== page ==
“This is considered a critical service that cannot lapse.”

Just because your resume says you exposed the personal data, including Social Security numbers, of some 143 million Americans while practicing unsafe security, it doesn’t mean you can’t score a multi-million dollar contract with the Internal Revenue Service. That’s the case even if your name is Equifax and you’re being contracted by the IRS to “verify taxpayer identity” to combat fraud.

The $7.25 million no-bid contract to Equifax was posted the last day of the fiscal year, Saturday, on the government’s Federal Business Opportunities database. It was awarded Friday, three weeks after Equifax announced what Ars has described as “very possibly the worst leak of personal info ever.” According to the posting, Equifax will “assist in ongoing identity verification and validations” for the IRS.

The contract was a “sole source order.” That means the IRS has determined that Equifax was the only company deemed capable of performing the contract, according to Politico. The IRS, which did not immediately respond for comment, said in the contract posting that “this is considered a critical service that cannot lapse.”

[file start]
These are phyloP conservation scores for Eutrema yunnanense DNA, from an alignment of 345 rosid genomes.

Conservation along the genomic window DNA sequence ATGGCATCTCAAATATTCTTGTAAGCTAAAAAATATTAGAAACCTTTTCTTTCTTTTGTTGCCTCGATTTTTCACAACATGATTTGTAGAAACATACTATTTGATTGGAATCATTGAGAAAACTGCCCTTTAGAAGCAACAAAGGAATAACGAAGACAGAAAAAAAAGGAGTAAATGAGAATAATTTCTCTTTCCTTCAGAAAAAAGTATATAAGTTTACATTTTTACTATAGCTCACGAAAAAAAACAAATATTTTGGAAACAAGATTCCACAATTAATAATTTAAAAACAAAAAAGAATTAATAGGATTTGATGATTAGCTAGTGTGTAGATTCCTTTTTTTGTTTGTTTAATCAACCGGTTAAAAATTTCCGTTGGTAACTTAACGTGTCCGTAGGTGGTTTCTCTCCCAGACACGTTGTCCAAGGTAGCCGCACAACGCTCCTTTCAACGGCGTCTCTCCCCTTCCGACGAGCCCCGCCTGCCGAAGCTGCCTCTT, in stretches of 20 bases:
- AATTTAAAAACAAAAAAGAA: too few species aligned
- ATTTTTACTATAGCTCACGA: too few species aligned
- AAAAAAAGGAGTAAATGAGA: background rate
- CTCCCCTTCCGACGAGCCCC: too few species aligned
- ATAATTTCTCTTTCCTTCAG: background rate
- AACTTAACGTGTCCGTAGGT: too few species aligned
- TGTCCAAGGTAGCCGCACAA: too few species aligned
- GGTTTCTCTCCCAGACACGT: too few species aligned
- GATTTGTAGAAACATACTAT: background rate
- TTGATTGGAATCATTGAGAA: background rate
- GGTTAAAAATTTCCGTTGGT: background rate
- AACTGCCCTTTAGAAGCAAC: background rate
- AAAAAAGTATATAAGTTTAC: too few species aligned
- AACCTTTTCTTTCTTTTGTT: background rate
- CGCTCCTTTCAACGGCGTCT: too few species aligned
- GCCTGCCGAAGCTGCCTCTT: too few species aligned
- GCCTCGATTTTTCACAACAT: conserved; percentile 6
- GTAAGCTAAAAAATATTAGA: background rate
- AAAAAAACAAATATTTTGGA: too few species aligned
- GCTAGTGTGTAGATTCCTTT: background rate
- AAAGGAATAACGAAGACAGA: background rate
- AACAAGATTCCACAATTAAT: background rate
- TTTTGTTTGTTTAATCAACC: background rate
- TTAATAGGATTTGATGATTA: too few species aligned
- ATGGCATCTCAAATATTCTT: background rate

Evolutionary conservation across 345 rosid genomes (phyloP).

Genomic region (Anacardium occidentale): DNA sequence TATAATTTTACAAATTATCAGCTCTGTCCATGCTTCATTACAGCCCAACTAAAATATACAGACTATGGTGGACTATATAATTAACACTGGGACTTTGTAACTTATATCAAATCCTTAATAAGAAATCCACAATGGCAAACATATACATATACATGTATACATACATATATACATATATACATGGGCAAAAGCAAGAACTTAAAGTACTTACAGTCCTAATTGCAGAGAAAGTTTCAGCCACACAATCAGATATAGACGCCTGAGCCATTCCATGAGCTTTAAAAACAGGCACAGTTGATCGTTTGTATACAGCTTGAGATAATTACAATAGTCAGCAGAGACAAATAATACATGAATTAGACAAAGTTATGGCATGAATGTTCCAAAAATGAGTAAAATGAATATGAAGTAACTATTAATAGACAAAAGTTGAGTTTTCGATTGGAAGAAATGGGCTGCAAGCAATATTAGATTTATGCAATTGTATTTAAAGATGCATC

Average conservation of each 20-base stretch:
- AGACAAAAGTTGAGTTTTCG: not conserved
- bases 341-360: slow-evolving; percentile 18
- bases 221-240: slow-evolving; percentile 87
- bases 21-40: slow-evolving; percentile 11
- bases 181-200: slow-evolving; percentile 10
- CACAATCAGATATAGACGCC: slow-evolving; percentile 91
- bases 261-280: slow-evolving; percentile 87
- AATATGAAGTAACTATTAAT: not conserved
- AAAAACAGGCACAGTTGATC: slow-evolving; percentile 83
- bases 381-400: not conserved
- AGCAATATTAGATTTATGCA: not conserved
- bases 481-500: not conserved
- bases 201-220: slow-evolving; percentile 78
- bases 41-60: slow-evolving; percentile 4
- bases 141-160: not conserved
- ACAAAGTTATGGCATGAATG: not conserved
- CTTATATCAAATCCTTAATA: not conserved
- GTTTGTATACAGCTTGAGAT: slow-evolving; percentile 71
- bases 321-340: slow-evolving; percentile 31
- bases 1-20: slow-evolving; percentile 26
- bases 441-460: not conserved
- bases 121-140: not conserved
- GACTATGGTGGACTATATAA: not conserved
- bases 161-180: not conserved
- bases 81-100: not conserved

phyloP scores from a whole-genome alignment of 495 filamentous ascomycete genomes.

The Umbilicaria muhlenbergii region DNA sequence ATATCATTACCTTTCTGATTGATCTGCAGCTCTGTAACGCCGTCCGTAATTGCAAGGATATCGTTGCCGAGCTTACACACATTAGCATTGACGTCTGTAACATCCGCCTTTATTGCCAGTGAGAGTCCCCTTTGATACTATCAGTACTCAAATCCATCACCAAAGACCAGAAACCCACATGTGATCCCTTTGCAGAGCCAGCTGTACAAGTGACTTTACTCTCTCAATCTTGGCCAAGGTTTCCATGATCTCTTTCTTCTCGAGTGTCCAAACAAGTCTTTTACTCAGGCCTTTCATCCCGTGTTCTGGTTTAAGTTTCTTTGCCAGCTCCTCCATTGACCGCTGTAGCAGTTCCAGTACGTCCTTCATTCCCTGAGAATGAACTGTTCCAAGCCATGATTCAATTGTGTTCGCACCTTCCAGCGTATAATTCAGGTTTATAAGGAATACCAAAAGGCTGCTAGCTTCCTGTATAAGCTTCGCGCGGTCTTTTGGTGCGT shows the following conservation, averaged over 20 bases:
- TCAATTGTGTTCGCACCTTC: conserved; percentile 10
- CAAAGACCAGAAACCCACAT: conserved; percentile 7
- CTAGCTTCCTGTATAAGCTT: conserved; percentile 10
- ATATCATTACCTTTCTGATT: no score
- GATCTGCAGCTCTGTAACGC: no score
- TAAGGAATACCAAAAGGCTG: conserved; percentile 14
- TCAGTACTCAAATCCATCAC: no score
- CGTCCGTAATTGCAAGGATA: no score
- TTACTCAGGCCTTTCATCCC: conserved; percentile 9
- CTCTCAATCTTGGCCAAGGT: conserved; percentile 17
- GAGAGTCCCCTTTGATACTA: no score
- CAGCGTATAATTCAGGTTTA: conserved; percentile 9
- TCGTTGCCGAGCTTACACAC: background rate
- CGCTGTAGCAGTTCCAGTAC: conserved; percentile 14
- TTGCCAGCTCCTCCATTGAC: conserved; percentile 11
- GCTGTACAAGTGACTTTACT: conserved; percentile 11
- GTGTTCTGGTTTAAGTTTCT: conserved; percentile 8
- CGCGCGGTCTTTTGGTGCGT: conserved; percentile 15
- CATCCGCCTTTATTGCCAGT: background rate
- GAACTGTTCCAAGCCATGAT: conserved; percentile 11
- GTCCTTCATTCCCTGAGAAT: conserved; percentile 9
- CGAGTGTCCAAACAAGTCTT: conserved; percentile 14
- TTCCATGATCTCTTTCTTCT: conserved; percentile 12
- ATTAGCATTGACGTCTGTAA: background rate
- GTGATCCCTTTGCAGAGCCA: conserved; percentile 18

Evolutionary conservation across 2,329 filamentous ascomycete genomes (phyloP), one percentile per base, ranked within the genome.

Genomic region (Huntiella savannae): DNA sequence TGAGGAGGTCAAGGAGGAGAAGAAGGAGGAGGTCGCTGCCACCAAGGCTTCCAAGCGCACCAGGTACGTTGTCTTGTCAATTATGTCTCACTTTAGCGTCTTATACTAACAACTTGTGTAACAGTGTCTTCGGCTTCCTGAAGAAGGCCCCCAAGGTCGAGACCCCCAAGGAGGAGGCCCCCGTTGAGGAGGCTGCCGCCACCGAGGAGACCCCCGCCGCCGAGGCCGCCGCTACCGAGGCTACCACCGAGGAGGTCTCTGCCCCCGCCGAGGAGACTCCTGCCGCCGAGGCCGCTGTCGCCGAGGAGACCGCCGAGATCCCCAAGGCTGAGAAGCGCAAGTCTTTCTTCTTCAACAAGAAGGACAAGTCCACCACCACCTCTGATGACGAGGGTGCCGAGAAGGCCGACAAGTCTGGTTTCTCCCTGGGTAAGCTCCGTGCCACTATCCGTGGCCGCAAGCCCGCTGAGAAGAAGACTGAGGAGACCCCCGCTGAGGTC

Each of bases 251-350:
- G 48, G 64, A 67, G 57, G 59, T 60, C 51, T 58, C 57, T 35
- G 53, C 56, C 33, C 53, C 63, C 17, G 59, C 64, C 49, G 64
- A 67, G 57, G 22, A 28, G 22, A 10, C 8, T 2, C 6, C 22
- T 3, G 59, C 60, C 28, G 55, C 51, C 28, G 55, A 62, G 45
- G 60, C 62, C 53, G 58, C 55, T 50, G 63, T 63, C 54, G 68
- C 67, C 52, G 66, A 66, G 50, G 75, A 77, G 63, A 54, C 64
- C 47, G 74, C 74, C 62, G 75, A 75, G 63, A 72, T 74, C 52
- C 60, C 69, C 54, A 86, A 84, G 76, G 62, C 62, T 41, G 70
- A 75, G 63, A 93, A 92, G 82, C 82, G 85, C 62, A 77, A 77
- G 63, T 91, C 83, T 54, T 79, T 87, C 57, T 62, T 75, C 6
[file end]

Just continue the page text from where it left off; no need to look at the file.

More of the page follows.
According to the contract posting:

This action was to establish an order for third party data services from Equifax to verify taxpayer identity and to assist in ongoing identity verification and validations needs of the Service.

Equifax, a credit reporting bureau, exposed a breathtaking amount of highly sensitive data to hackers—full names, Social Security numbers, birthdates, addresses, and, in some cases, driver’s license numbers. That’s the information that banks, insurance companies, and other businesses use to confirm that consumers are who they claim to be.

Richard Smith, the Equifax CEO at the time of the breach, apologized Tuesday for the hack while testifying before Congress. A series of costly delays and crucial errors caused the company to remain unprotected for months against one of the most severe Web application vulnerabilities in years, he said.

“The criminal hack happened on my watch… I take full responsibility,” he said. “I’m here today to say to each and every person affected by this breach I’m truly and deeply sorry for what happened.”